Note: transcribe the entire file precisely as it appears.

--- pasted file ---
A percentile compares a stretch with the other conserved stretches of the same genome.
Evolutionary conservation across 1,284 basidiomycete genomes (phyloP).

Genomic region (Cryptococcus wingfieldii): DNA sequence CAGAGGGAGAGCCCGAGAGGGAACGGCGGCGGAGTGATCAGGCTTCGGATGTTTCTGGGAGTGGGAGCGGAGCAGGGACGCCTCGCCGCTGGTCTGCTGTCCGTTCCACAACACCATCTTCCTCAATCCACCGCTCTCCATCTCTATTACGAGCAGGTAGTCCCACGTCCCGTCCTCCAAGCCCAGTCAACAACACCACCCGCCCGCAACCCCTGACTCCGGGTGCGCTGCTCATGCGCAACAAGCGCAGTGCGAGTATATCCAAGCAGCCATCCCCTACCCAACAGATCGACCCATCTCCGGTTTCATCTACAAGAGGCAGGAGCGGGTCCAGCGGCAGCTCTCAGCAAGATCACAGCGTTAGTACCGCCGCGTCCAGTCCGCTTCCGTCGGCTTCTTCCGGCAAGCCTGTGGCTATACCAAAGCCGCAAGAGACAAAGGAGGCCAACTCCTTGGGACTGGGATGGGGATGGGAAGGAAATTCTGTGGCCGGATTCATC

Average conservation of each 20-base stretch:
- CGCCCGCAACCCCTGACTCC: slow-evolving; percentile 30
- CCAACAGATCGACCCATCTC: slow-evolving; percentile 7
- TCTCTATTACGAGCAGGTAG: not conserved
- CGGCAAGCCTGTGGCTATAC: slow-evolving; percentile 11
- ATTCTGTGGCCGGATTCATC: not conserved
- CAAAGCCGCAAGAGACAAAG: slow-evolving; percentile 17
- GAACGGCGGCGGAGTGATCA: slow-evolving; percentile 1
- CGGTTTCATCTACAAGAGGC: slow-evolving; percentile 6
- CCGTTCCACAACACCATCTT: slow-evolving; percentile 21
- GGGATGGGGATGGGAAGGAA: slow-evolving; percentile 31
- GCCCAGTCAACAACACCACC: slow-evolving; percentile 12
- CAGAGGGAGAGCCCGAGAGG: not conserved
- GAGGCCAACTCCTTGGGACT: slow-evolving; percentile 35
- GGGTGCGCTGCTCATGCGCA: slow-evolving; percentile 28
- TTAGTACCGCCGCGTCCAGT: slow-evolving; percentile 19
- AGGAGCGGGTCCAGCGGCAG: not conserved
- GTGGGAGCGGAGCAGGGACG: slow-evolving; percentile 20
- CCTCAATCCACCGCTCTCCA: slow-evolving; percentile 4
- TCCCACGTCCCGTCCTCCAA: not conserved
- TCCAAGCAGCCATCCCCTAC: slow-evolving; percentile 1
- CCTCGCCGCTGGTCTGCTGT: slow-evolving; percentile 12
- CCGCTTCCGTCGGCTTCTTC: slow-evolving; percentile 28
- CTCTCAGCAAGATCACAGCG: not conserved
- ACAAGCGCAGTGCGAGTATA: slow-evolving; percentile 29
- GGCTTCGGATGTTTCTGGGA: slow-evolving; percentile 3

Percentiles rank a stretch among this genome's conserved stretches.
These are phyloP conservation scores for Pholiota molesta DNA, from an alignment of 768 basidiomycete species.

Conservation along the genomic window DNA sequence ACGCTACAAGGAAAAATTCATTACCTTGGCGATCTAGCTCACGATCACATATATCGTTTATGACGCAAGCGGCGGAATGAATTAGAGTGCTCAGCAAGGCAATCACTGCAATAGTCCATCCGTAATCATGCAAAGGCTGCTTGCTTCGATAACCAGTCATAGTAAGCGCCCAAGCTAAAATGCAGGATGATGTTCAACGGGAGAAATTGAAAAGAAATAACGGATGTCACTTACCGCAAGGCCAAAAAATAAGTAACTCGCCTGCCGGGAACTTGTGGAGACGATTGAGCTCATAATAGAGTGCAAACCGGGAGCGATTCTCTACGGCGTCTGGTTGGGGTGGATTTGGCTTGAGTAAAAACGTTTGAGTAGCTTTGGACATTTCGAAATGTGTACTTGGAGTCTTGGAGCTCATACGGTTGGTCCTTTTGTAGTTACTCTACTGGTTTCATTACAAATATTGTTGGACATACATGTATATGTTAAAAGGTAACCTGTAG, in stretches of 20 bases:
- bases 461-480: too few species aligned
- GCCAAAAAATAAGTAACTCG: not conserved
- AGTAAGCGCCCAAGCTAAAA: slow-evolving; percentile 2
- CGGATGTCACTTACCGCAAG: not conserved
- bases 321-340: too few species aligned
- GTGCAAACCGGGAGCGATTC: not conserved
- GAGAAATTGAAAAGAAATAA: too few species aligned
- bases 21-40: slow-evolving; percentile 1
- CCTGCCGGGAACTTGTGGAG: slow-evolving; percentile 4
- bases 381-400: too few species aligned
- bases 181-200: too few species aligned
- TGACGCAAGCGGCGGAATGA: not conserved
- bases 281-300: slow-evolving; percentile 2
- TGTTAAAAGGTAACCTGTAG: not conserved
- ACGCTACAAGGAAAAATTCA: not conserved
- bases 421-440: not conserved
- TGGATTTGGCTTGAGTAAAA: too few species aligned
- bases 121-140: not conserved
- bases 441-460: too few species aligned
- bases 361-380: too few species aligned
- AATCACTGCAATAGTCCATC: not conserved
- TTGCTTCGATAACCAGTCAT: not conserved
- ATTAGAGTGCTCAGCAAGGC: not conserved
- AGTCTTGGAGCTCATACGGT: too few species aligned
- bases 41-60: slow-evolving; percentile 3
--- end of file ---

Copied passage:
A percentile compares a stretch with the other conserved stretches of the same genome.
Evolutionary conservation across 1,284 basidiomycete genomes (phyloP).

Genomic region (Cryptococcus wingfieldii): DNA sequence CAGAGGGAGAGCCCGAGAGGGAACGGCGGCGGAGTGATCAGGCTTCGGATGTTTCTGGGAGTGGGAGCGGAGCAGGGACGCCTCGCCGCTGGTCTGCTGTCCGTTCCACAACACCATCTTCCTCAATCCACCGCTCTCCATCTCTATTACGAGCAGGTAGTCCCACGTCCCGTCCTCCAAGCCCAGTCAACAACACCACCCGCCCGCAACCCCTGACTCCGGGTGCGCTGCTCATGCGCAACAAGCGCAGTGCGAGTATATCCAAGCAGCCATCCCCTACCCAACAGATCGACCCATCTCCGGTTTCATCTACAAGAGGCAGGAGCGGGTCCAGCGGCAGCTCTCAGCAAGATCACAGCGTTAGTACCGCCGCGTCCAGTCCGCTTCCGTCGGCTTCTTCCGGCAAGCCTGTGGCTATACCAAAGCCGCAAGAGACAAAGGAGGCCAACTCCTTGGGACTGGGATGGGGATGGGAAGGAAATTCTGTGGCCGGATTCATC

Average conservation of each 20-base stretch:
- CGCCCGCAACCCCTGACTCC: slow-evolving; percentile 30
- CCAACAGATCGACCCATCTC: slow-evolving; percentile 7
- TCTCTATTACGAGCAGGTAG: not conserved
- CGGCAAGCCTGTGGCTATAC: slow-evolving; percentile 11
- ATTCTGTGGCCGGATTCATC: not conserved
- CAAAGCCGCAAGAGACAAAG: slow-evolving; percentile 17
- GAACGGCGGCGGAGTGATCA: slow-evolving; percentile 1
- CGGTTTCATCTACAAGAGGC: slow-evolving; percentile 6
- CCGTTCCACAACACCATCTT: slow-evolving; percentile 21
- GGGATGGGGATGGGAAGGAA: slow-evolving; percentile 31
- GCCCAGTCAACAACACCACC: slow-evolving; percentile 12
- CAGAGGGAGAGCCCGAGAGG: not conserved
- GAGGCCAACTCCTTGGGACT: slow-evolving; percentile 35
- GGGTGCGCTGCTCATGCGCA: slow-evolving; percentile 28
- TTAGTACCGCCGCGTCCAGT: slow-evolving; percentile 19
- AGGAGCGGGTCCAGCGGCAG: not conserved
- GTGGGAGCGGAGCAGGGACG: slow-evolving; percentile 20
- CCTCAATCCACCGCTCTCCA: slow-evolving; percentile 4
- TCCCACGTCCCGTCCTCCAA: not conserved
- TCCAAGCAGCCATCCCCTAC: slow-evolving; percentile 1
- CCTCGCCGCTGGTCTGCTGT: slow-evolving; percentile 12
- CCGCTTCCGTCGGCTTCTTC: slow-evolving; percentile 28
- CTCTCAGCAAGATCACAGCG: not conserved
- ACAAGCGCAGTGCGAGTATA: slow-evolving; percentile 29
- GGCTTCGGATGTTTCTGGGA: slow-evolving; percentile 3

Percentiles rank a stretch among this genome's conserved stretches.
These are phyloP conservation scores for Pholiota molesta DNA, from an alignment of 768 basidiomycete species.

Conservation along the genomic window DNA sequence ACGCTACAAGGAAAAATTCATTACCTTGGCGATCTAGCTCACGATCACATATATCGTTTATGACGCAAGCGGCGGAATGAATTAGAGTGCTCAGCAAGGCAATCACTGCAATAGTCCATCCGTAATCATGCAAAGGCTGCTTGCTTCGATAACCAGTCATAGTAAGCGCCCAAGCTAAAATGCAGGATGATGTTCAACGGGAGAAATTGAAAAGAAATAACGGATGTCACTTACCGCAAGGCCAAAAAATAAGTAACTCGCCTGCCGGGAACTTGTGGAGACGATTGAGCTCATAATAGAGTGCAAACCGGGAGCGATTCTCTACGGCGTCTGGTTGGGGTGGATTTGGCTTGAGTAAAAACGTTTGAGTAGCTTTGGACATTTCGAAATGTGTACTTGGAGTCTTGGAGCTCATACGGTTGGTCCTTTTGTAGTTACTCTACTGGTTTCATTACAAATATTGTTGGACATACATGTATATGTTAAAAGGTAACCTGTAG, in stretches of 20 bases:
- bases 461-480: too few species aligned
- GCCAAAAAATAAGTAACTCG: not conserved
- AGTAAGCGCCCAAGCTAAAA: slow-evolving; percentile 2
- CGGATGTCACTTACCGCAAG: not conserved
- bases 321-340: too few species aligned
- GTGCAAACCGGGAGCGATTC: not conserved
- GAGAAATTGAAAAGAAATAA: too few species aligned
- bases 21-40: slow-evolving; percentile 1
- CCTGCCGGGAACTTGTGGAG: slow-evolving; percentile 4
- bases 381-400: too few species aligned
- bases 181-200: too few species aligned
- TGACGCAAGCGGCGGAATGA: not conserved
- bases 281-300: slow-evolving; percentile 2
- TGTTAAAAGGTAACCTGTAG: not conserved
- ACGCTACAAGGAAAAATTCA: not conserved
- bases 421-440: not conserved
- TGGATTTGGCTTGAGTAAAA: too few species aligned
- bases 121-140: not conserved
- bases 441-460: too few species aligned
- bases 361-380: too few species aligned
- AATCACTGCAATAGTCCATC: not conserved
- TTGCTTCGATAACCAGTCAT: not conserved
- ATTAGAGTGCTCAGCAAGGC: not conserved
- AGTCTTGGAGCTCATACGGT: too few species aligned
- bases 41-60: slow-evolving; percentile 3